Virtue ethics and consequentialism in early Chinese philosophy

New York: Cambridge University Press (2007)
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Abstract

In this book, Bryan W. Van Norden examines early Confucianism as a form of virtue ethics and Mohism, an anti-Confucian movement, as a version of consequentialism. The philosophical methodology is analytic, in that the emphasis is on clear exegesis of the texts and a critical examination of the philosophical arguments proposed by each side. Van Norden shows that Confucianism, while similar to Aristotelianism in being a form of virtue ethics, offers different conceptions of “the good life,” the virtues, human nature, and ethical cultivation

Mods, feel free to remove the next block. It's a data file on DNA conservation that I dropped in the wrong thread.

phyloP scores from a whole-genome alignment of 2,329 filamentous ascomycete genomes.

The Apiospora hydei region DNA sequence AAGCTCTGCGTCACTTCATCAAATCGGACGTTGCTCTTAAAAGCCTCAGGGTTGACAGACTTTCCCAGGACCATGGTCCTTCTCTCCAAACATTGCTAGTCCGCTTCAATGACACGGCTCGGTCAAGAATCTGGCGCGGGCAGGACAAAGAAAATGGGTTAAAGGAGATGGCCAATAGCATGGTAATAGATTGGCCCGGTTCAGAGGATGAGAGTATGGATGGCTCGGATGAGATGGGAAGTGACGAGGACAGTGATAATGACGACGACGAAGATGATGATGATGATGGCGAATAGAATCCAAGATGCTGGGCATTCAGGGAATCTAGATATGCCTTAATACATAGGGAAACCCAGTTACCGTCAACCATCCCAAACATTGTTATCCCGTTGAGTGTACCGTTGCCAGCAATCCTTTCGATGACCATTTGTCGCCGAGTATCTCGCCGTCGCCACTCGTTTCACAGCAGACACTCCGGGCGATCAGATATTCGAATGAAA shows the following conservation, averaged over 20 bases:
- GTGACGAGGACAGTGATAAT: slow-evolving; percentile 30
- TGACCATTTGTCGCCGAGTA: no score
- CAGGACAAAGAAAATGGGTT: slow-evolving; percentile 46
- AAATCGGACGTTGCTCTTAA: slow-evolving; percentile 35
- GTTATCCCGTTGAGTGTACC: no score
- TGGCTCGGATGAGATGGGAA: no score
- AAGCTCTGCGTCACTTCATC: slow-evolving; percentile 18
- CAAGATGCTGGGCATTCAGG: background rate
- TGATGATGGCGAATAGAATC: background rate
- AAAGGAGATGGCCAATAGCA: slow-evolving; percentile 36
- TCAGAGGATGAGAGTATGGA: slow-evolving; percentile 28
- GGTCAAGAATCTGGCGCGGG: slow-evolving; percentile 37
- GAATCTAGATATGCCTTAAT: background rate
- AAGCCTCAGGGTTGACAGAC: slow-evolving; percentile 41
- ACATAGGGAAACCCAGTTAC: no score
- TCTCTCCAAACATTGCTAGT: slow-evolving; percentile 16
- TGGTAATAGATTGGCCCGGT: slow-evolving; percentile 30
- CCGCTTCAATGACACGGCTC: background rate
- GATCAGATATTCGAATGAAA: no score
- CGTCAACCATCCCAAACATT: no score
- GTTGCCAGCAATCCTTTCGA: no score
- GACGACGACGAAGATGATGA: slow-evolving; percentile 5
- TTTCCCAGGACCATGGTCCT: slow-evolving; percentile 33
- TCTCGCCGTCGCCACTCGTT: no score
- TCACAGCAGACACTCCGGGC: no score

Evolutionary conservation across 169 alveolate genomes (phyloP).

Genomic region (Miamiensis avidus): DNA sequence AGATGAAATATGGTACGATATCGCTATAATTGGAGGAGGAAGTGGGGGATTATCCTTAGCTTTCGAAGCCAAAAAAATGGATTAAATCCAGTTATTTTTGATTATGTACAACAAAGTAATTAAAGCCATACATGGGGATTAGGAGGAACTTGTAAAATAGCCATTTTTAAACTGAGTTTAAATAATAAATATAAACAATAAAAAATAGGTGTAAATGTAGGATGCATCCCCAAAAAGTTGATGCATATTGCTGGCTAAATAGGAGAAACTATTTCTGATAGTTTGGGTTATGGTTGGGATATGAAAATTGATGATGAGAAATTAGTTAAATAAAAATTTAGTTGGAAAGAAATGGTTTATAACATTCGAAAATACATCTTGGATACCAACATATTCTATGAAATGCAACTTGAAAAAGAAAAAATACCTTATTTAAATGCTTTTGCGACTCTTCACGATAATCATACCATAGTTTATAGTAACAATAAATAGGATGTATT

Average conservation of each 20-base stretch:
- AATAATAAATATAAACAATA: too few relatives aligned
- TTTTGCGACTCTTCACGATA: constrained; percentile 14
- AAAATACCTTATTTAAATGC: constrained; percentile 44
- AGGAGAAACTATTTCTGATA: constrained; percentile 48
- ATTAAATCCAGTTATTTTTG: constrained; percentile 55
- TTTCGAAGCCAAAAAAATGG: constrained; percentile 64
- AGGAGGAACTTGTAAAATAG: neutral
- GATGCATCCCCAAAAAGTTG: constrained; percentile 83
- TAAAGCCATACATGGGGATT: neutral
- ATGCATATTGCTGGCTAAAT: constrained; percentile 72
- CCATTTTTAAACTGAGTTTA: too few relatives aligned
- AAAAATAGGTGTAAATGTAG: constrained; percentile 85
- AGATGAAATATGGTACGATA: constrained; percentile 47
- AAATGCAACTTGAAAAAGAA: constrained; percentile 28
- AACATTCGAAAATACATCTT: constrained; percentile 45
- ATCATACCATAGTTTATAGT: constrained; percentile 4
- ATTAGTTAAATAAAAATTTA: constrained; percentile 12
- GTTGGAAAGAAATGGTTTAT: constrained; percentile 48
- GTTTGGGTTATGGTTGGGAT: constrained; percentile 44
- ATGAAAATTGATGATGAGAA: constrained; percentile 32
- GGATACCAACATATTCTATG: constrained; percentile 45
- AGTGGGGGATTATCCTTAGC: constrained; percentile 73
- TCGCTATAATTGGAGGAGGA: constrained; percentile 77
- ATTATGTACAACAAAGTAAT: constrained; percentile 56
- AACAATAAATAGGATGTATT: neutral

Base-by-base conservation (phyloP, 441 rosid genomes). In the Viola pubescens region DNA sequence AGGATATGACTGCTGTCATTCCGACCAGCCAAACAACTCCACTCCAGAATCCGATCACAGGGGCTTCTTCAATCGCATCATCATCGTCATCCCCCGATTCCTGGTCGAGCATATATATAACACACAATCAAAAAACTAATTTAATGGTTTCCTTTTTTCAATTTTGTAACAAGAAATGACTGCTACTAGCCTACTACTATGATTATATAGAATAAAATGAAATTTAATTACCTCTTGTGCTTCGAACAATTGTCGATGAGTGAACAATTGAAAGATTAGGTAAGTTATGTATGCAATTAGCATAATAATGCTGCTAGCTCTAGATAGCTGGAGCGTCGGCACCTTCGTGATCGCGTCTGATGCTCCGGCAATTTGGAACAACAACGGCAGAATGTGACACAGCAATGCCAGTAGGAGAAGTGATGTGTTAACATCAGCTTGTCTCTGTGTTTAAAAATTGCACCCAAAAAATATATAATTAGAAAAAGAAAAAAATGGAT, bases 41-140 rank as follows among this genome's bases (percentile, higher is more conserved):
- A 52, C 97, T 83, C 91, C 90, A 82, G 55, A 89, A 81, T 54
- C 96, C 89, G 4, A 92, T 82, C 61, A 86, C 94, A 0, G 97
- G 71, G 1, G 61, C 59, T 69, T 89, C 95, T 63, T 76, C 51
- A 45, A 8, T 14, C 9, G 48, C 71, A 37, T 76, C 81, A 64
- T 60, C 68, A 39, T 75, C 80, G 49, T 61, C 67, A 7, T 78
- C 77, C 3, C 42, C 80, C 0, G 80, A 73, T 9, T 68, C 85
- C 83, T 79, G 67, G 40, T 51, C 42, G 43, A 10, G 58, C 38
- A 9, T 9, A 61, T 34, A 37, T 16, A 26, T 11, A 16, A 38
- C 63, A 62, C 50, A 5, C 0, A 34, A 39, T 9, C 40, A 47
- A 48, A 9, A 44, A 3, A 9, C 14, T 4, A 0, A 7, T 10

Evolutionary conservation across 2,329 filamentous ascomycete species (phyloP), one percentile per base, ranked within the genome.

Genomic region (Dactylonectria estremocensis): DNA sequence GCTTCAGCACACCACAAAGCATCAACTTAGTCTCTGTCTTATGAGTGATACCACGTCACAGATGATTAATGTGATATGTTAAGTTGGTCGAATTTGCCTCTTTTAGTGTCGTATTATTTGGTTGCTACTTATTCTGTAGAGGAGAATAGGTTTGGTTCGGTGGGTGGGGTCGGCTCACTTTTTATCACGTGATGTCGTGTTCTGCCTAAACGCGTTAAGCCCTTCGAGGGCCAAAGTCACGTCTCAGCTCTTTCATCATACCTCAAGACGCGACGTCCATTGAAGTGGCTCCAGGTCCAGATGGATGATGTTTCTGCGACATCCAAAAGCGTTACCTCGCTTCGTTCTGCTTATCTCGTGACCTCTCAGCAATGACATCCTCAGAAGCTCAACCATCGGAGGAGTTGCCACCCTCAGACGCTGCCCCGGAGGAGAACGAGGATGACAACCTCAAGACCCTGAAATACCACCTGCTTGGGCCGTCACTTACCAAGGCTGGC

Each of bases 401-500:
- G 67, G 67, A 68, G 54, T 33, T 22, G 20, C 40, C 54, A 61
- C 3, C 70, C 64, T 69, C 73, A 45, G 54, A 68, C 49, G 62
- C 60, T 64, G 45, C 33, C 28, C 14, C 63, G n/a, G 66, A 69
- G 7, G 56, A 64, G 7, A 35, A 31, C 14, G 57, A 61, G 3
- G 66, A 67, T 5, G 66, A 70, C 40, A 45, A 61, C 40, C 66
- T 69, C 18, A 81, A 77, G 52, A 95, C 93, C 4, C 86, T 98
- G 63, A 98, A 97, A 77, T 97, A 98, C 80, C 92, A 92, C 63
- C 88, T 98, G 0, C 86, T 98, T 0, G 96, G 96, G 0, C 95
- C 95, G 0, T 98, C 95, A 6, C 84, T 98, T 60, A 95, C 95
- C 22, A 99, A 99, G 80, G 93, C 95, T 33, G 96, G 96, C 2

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Bryan Van Norden
Yale-NUS College

Citations of this work

Wandering the Way: A Eudaimonistic Approach to the Zhuāngzǐ.Chris Fraser - 2014 - Dao: A Journal of Comparative Philosophy 13 (4):541-565.
Truth and Chinese Philosophy: A Plea for Pluralism.Frank Saunders - 2022 - Dao: A Journal of Comparative Philosophy 21 (1):1-18.
Chinese ethics.David Wong - 2012 - In Peter Adamson (ed.), Stanford Encyclopedia of Philosophy. Stanford Encyclopedia of Philosophy.
Confucianism and ritual.Hagop Sarkissian - 2022 - In Jennifer Oldstone-Moore (ed.), The Oxford Handbook of Confucianism. Oxford University Press.
Comparative philosophy: Chinese and western.David Wong - 2008 - Stanford Encyclopedia of Philosophy.

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